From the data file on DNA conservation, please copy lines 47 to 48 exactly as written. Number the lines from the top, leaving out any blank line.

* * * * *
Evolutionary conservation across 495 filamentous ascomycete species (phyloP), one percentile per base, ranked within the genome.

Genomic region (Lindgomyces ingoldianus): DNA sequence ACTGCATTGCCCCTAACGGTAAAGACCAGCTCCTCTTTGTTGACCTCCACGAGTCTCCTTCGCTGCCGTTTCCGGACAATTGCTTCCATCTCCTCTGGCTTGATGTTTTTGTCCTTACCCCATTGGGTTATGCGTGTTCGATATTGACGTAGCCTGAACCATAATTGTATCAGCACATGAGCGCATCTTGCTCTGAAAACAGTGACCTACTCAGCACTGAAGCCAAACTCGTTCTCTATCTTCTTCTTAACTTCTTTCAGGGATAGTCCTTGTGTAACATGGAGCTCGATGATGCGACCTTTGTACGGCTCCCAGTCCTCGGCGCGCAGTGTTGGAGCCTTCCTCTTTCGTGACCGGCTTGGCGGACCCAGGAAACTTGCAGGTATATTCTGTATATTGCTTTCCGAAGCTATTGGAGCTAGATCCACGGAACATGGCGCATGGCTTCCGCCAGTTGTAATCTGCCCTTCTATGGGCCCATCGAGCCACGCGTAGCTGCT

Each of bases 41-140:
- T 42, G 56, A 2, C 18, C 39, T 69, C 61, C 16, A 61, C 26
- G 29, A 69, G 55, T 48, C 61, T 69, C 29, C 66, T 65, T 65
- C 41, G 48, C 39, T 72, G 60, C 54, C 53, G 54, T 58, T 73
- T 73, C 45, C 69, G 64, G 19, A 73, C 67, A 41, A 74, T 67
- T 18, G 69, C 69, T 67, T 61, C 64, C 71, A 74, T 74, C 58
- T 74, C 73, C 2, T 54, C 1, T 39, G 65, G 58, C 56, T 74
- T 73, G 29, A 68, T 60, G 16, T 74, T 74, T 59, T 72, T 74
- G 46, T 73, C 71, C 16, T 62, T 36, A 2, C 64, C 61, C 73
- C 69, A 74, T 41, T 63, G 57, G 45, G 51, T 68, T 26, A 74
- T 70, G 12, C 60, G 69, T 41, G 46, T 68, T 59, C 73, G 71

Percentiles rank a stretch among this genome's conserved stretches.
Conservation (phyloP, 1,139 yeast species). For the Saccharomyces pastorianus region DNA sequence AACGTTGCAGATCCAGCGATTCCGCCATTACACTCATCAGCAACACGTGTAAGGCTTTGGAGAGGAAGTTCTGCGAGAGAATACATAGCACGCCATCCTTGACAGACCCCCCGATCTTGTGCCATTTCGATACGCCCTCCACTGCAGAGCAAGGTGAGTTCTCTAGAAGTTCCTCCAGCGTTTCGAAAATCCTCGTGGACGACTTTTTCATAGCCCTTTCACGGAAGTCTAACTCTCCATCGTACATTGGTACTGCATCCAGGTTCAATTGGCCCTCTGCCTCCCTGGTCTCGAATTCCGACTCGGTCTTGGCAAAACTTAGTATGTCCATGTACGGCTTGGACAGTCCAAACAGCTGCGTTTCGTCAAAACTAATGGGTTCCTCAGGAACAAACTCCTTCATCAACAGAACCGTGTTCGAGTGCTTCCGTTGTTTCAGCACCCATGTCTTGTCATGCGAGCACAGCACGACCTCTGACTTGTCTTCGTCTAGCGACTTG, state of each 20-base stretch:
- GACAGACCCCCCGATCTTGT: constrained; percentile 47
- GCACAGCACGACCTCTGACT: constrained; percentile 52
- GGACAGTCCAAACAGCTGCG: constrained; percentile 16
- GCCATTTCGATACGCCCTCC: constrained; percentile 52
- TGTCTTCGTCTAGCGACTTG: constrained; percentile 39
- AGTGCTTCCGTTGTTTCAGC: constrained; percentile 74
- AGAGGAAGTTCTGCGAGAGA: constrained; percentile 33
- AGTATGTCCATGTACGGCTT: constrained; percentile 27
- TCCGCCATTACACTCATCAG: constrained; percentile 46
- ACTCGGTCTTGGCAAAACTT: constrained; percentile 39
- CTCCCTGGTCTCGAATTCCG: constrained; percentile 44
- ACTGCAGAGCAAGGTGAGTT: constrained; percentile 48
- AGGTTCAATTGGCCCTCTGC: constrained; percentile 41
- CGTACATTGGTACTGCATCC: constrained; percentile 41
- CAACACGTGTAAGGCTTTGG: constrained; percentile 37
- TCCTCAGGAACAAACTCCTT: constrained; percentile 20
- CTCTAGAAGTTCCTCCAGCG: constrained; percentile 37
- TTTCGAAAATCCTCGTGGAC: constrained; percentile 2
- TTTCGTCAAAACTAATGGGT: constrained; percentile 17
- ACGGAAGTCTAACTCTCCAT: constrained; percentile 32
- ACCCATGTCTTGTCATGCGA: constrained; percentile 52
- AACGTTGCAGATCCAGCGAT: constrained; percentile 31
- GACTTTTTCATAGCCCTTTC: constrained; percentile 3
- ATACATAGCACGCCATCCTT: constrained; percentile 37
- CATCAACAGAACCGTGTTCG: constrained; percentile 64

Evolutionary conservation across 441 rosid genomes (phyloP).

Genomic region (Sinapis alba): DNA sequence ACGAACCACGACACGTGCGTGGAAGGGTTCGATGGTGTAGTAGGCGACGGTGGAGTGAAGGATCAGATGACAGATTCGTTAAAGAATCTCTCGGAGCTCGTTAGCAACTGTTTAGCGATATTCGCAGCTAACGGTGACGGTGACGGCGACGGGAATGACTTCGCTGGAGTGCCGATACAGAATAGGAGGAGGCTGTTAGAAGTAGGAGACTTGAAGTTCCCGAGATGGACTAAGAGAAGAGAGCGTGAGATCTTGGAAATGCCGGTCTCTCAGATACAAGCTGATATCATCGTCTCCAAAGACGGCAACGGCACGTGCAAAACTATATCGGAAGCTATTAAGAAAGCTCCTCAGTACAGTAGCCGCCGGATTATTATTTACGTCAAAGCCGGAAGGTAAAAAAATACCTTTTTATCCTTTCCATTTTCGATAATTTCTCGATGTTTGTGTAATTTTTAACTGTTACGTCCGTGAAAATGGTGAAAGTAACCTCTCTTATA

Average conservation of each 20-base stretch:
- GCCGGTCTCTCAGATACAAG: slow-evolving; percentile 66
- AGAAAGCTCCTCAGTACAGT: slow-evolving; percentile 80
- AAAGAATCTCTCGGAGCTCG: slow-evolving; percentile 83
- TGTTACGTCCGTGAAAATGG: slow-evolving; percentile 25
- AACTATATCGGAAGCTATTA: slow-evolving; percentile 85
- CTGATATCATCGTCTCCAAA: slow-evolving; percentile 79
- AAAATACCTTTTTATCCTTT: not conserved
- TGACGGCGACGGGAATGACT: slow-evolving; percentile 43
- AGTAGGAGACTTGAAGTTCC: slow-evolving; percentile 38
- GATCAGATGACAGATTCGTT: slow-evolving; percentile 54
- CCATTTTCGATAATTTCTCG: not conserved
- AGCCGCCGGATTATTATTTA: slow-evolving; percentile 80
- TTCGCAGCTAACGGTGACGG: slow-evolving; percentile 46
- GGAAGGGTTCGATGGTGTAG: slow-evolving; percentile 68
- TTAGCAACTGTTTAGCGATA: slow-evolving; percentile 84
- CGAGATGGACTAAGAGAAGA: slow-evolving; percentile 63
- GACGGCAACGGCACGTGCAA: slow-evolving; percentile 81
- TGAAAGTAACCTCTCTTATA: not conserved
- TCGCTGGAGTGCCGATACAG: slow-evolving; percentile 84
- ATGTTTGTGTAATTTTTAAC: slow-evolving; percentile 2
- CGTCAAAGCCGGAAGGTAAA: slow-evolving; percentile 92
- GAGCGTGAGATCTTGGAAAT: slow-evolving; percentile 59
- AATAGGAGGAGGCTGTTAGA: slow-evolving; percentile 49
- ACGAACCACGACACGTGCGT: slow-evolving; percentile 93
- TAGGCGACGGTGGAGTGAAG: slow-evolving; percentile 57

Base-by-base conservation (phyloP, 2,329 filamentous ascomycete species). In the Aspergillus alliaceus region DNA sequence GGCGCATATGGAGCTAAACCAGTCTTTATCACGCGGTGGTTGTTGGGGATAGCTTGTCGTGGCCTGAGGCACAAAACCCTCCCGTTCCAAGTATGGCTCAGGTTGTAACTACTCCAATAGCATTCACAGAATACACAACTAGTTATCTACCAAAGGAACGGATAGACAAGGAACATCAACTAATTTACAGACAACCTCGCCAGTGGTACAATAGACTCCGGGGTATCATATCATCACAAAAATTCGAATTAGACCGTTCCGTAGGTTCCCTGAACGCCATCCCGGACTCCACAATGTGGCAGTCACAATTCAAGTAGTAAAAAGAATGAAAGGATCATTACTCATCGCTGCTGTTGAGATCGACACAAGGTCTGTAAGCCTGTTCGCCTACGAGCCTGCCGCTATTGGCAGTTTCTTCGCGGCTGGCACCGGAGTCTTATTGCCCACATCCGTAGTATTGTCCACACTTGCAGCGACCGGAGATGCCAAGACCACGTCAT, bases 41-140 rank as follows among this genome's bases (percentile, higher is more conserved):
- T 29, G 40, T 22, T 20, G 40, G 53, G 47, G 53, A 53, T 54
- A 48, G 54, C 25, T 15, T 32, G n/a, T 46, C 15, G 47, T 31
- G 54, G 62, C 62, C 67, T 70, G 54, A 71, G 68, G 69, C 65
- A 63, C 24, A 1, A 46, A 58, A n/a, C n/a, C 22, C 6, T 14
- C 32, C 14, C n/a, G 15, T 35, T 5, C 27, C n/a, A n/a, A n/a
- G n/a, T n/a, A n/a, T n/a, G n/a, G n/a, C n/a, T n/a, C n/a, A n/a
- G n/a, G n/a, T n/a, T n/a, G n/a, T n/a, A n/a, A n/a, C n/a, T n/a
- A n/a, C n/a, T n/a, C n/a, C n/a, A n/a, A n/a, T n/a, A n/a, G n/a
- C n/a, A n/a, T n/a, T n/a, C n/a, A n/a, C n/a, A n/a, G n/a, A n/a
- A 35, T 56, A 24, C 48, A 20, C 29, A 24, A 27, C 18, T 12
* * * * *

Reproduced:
- TGTTACGTCCGTGAAAATGG: slow-evolving; percentile 25
- AACTATATCGGAAGCTATTA: slow-evolving; percentile 85